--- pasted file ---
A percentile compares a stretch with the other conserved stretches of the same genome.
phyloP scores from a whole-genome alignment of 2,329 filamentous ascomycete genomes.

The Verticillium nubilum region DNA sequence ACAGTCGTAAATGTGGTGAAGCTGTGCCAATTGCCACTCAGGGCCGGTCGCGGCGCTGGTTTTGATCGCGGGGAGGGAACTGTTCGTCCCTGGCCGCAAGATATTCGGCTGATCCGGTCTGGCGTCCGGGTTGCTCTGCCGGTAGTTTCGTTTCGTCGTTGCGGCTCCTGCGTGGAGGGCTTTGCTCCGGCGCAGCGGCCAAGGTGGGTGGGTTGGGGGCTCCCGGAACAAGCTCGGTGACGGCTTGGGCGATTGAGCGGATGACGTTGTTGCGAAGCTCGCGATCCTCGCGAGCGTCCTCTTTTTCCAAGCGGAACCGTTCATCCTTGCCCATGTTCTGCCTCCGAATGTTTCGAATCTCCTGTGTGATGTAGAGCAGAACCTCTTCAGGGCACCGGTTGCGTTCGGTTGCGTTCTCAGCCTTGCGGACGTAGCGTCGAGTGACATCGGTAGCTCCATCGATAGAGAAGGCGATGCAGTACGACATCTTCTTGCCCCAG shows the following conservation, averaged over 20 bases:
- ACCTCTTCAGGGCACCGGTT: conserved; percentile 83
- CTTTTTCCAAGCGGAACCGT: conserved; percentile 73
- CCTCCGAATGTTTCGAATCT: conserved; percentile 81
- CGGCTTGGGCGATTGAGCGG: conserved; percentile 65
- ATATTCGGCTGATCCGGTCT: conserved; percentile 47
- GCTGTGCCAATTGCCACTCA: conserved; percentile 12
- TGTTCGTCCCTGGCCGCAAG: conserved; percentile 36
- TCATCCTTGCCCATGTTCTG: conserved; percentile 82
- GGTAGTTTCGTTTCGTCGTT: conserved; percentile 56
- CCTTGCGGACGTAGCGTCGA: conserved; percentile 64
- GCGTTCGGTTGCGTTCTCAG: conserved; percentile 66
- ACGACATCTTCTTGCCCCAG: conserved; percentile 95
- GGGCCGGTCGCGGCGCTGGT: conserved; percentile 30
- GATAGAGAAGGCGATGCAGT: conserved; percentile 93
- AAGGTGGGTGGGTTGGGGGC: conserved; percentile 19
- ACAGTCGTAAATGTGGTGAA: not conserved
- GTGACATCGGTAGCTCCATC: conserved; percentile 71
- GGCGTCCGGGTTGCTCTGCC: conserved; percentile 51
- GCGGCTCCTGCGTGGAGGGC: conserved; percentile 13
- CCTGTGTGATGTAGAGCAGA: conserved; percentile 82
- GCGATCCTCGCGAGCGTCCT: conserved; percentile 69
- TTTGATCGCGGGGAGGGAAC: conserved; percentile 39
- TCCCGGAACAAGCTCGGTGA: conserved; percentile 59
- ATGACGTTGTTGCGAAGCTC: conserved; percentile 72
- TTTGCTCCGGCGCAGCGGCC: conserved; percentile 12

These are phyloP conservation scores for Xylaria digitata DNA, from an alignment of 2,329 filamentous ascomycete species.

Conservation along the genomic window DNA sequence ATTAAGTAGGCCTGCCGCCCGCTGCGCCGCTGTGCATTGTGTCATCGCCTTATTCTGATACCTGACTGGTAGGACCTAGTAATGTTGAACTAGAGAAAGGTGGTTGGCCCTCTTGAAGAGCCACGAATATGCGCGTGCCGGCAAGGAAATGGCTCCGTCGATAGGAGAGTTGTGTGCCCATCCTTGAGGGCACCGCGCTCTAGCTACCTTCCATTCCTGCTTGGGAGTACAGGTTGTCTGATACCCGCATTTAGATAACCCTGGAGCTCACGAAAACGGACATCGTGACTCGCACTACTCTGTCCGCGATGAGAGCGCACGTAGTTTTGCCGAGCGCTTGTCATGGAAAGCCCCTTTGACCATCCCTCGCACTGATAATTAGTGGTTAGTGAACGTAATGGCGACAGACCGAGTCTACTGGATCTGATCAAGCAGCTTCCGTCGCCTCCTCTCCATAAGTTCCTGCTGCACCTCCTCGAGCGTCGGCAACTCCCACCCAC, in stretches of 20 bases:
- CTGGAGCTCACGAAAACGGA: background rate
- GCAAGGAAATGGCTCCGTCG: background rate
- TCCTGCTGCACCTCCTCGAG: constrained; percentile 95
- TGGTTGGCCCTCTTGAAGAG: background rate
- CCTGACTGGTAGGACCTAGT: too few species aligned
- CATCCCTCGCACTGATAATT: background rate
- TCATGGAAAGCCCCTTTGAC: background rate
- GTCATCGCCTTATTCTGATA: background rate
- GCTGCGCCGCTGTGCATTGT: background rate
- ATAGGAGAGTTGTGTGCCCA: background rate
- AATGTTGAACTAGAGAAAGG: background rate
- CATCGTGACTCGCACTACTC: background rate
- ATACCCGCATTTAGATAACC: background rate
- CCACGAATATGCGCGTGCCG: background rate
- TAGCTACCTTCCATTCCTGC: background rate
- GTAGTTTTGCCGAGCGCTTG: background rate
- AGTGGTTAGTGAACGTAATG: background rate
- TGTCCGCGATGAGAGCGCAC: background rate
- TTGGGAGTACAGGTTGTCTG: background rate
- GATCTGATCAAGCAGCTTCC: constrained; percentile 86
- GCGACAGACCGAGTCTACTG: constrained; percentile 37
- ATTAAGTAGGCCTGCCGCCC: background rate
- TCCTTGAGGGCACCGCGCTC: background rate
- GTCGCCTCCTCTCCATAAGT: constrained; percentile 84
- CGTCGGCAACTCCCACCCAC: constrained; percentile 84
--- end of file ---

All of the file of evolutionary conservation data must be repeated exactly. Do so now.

A percentile compares a stretch with the other conserved stretches of the same genome.
phyloP scores from a whole-genome alignment of 2,329 filamentous ascomycete genomes.

The Verticillium nubilum region DNA sequence ACAGTCGTAAATGTGGTGAAGCTGTGCCAATTGCCACTCAGGGCCGGTCGCGGCGCTGGTTTTGATCGCGGGGAGGGAACTGTTCGTCCCTGGCCGCAAGATATTCGGCTGATCCGGTCTGGCGTCCGGGTTGCTCTGCCGGTAGTTTCGTTTCGTCGTTGCGGCTCCTGCGTGGAGGGCTTTGCTCCGGCGCAGCGGCCAAGGTGGGTGGGTTGGGGGCTCCCGGAACAAGCTCGGTGACGGCTTGGGCGATTGAGCGGATGACGTTGTTGCGAAGCTCGCGATCCTCGCGAGCGTCCTCTTTTTCCAAGCGGAACCGTTCATCCTTGCCCATGTTCTGCCTCCGAATGTTTCGAATCTCCTGTGTGATGTAGAGCAGAACCTCTTCAGGGCACCGGTTGCGTTCGGTTGCGTTCTCAGCCTTGCGGACGTAGCGTCGAGTGACATCGGTAGCTCCATCGATAGAGAAGGCGATGCAGTACGACATCTTCTTGCCCCAG shows the following conservation, averaged over 20 bases:
- ACCTCTTCAGGGCACCGGTT: conserved; percentile 83
- CTTTTTCCAAGCGGAACCGT: conserved; percentile 73
- CCTCCGAATGTTTCGAATCT: conserved; percentile 81
- CGGCTTGGGCGATTGAGCGG: conserved; percentile 65
- ATATTCGGCTGATCCGGTCT: conserved; percentile 47
- GCTGTGCCAATTGCCACTCA: conserved; percentile 12
- TGTTCGTCCCTGGCCGCAAG: conserved; percentile 36
- TCATCCTTGCCCATGTTCTG: conserved; percentile 82
- GGTAGTTTCGTTTCGTCGTT: conserved; percentile 56
- CCTTGCGGACGTAGCGTCGA: conserved; percentile 64
- GCGTTCGGTTGCGTTCTCAG: conserved; percentile 66
- ACGACATCTTCTTGCCCCAG: conserved; percentile 95
- GGGCCGGTCGCGGCGCTGGT: conserved; percentile 30
- GATAGAGAAGGCGATGCAGT: conserved; percentile 93
- AAGGTGGGTGGGTTGGGGGC: conserved; percentile 19
- ACAGTCGTAAATGTGGTGAA: not conserved
- GTGACATCGGTAGCTCCATC: conserved; percentile 71
- GGCGTCCGGGTTGCTCTGCC: conserved; percentile 51
- GCGGCTCCTGCGTGGAGGGC: conserved; percentile 13
- CCTGTGTGATGTAGAGCAGA: conserved; percentile 82
- GCGATCCTCGCGAGCGTCCT: conserved; percentile 69
- TTTGATCGCGGGGAGGGAAC: conserved; percentile 39
- TCCCGGAACAAGCTCGGTGA: conserved; percentile 59
- ATGACGTTGTTGCGAAGCTC: conserved; percentile 72
- TTTGCTCCGGCGCAGCGGCC: conserved; percentile 12

These are phyloP conservation scores for Xylaria digitata DNA, from an alignment of 2,329 filamentous ascomycete species.

Conservation along the genomic window DNA sequence ATTAAGTAGGCCTGCCGCCCGCTGCGCCGCTGTGCATTGTGTCATCGCCTTATTCTGATACCTGACTGGTAGGACCTAGTAATGTTGAACTAGAGAAAGGTGGTTGGCCCTCTTGAAGAGCCACGAATATGCGCGTGCCGGCAAGGAAATGGCTCCGTCGATAGGAGAGTTGTGTGCCCATCCTTGAGGGCACCGCGCTCTAGCTACCTTCCATTCCTGCTTGGGAGTACAGGTTGTCTGATACCCGCATTTAGATAACCCTGGAGCTCACGAAAACGGACATCGTGACTCGCACTACTCTGTCCGCGATGAGAGCGCACGTAGTTTTGCCGAGCGCTTGTCATGGAAAGCCCCTTTGACCATCCCTCGCACTGATAATTAGTGGTTAGTGAACGTAATGGCGACAGACCGAGTCTACTGGATCTGATCAAGCAGCTTCCGTCGCCTCCTCTCCATAAGTTCCTGCTGCACCTCCTCGAGCGTCGGCAACTCCCACCCAC, in stretches of 20 bases:
- CTGGAGCTCACGAAAACGGA: background rate
- GCAAGGAAATGGCTCCGTCG: background rate
- TCCTGCTGCACCTCCTCGAG: constrained; percentile 95
- TGGTTGGCCCTCTTGAAGAG: background rate
- CCTGACTGGTAGGACCTAGT: too few species aligned
- CATCCCTCGCACTGATAATT: background rate
- TCATGGAAAGCCCCTTTGAC: background rate
- GTCATCGCCTTATTCTGATA: background rate
- GCTGCGCCGCTGTGCATTGT: background rate
- ATAGGAGAGTTGTGTGCCCA: background rate
- AATGTTGAACTAGAGAAAGG: background rate
- CATCGTGACTCGCACTACTC: background rate
- ATACCCGCATTTAGATAACC: background rate
- CCACGAATATGCGCGTGCCG: background rate
- TAGCTACCTTCCATTCCTGC: background rate
- GTAGTTTTGCCGAGCGCTTG: background rate
- AGTGGTTAGTGAACGTAATG: background rate
- TGTCCGCGATGAGAGCGCAC: background rate
- TTGGGAGTACAGGTTGTCTG: background rate
- GATCTGATCAAGCAGCTTCC: constrained; percentile 86
- GCGACAGACCGAGTCTACTG: constrained; percentile 37
- ATTAAGTAGGCCTGCCGCCC: background rate
- TCCTTGAGGGCACCGCGCTC: background rate
- GTCGCCTCCTCTCCATAAGT: constrained; percentile 84
- CGTCGGCAACTCCCACCCAC: constrained; percentile 84